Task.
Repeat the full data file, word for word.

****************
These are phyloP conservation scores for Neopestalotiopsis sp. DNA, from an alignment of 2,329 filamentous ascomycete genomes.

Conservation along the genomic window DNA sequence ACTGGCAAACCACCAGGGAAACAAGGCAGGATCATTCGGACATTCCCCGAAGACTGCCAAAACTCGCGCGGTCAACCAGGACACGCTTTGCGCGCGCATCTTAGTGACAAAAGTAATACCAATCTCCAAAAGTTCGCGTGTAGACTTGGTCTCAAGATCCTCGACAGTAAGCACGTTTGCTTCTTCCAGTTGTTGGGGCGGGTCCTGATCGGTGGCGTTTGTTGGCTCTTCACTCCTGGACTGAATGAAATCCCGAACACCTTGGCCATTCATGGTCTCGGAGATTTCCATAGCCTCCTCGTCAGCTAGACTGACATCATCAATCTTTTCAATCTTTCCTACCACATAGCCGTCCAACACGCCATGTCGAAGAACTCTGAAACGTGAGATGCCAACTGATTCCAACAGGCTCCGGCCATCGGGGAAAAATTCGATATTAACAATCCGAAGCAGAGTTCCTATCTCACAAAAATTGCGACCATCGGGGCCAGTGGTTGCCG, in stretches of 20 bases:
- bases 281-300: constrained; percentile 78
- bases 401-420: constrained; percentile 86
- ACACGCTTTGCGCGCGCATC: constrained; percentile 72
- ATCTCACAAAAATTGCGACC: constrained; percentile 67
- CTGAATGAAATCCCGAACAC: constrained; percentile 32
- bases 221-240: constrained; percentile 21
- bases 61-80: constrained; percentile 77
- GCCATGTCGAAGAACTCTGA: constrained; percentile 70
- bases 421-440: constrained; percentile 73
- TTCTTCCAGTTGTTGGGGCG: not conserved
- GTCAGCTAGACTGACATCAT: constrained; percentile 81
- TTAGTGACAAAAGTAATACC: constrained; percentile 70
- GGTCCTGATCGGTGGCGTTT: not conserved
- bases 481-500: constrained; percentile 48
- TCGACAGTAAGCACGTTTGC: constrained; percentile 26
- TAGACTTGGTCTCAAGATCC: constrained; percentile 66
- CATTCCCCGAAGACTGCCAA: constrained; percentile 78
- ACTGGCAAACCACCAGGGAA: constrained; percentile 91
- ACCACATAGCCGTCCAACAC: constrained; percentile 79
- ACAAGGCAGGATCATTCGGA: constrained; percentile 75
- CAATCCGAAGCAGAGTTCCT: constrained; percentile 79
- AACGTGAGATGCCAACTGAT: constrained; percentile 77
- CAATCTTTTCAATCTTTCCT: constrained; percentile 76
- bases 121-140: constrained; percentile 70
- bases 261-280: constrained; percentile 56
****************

These are phyloP conservation scores for Neopestalotiopsis sp. DNA, from an alignment of 2,329 filamentous ascomycete genomes.

Conservation along the genomic window DNA sequence ACTGGCAAACCACCAGGGAAACAAGGCAGGATCATTCGGACATTCCCCGAAGACTGCCAAAACTCGCGCGGTCAACCAGGACACGCTTTGCGCGCGCATCTTAGTGACAAAAGTAATACCAATCTCCAAAAGTTCGCGTGTAGACTTGGTCTCAAGATCCTCGACAGTAAGCACGTTTGCTTCTTCCAGTTGTTGGGGCGGGTCCTGATCGGTGGCGTTTGTTGGCTCTTCACTCCTGGACTGAATGAAATCCCGAACACCTTGGCCATTCATGGTCTCGGAGATTTCCATAGCCTCCTCGTCAGCTAGACTGACATCATCAATCTTTTCAATCTTTCCTACCACATAGCCGTCCAACACGCCATGTCGAAGAACTCTGAAACGTGAGATGCCAACTGATTCCAACAGGCTCCGGCCATCGGGGAAAAATTCGATATTAACAATCCGAAGCAGAGTTCCTATCTCACAAAAATTGCGACCATCGGGGCCAGTGGTTGCCG, in stretches of 20 bases:
- bases 281-300: constrained; percentile 78
- bases 401-420: constrained; percentile 86
- ACACGCTTTGCGCGCGCATC: constrained; percentile 72
- ATCTCACAAAAATTGCGACC: constrained; percentile 67
- CTGAATGAAATCCCGAACAC: constrained; percentile 32
- bases 221-240: constrained; percentile 21
- bases 61-80: constrained; percentile 77
- GCCATGTCGAAGAACTCTGA: constrained; percentile 70
- bases 421-440: constrained; percentile 73
- TTCTTCCAGTTGTTGGGGCG: not conserved
- GTCAGCTAGACTGACATCAT: constrained; percentile 81
- TTAGTGACAAAAGTAATACC: constrained; percentile 70
- GGTCCTGATCGGTGGCGTTT: not conserved
- bases 481-500: constrained; percentile 48
- TCGACAGTAAGCACGTTTGC: constrained; percentile 26
- TAGACTTGGTCTCAAGATCC: constrained; percentile 66
- CATTCCCCGAAGACTGCCAA: constrained; percentile 78
- ACTGGCAAACCACCAGGGAA: constrained; percentile 91
- ACCACATAGCCGTCCAACAC: constrained; percentile 79
- ACAAGGCAGGATCATTCGGA: constrained; percentile 75
- CAATCCGAAGCAGAGTTCCT: constrained; percentile 79
- AACGTGAGATGCCAACTGAT: constrained; percentile 77
- CAATCTTTTCAATCTTTCCT: constrained; percentile 76
- bases 121-140: constrained; percentile 70
- bases 261-280: constrained; percentile 56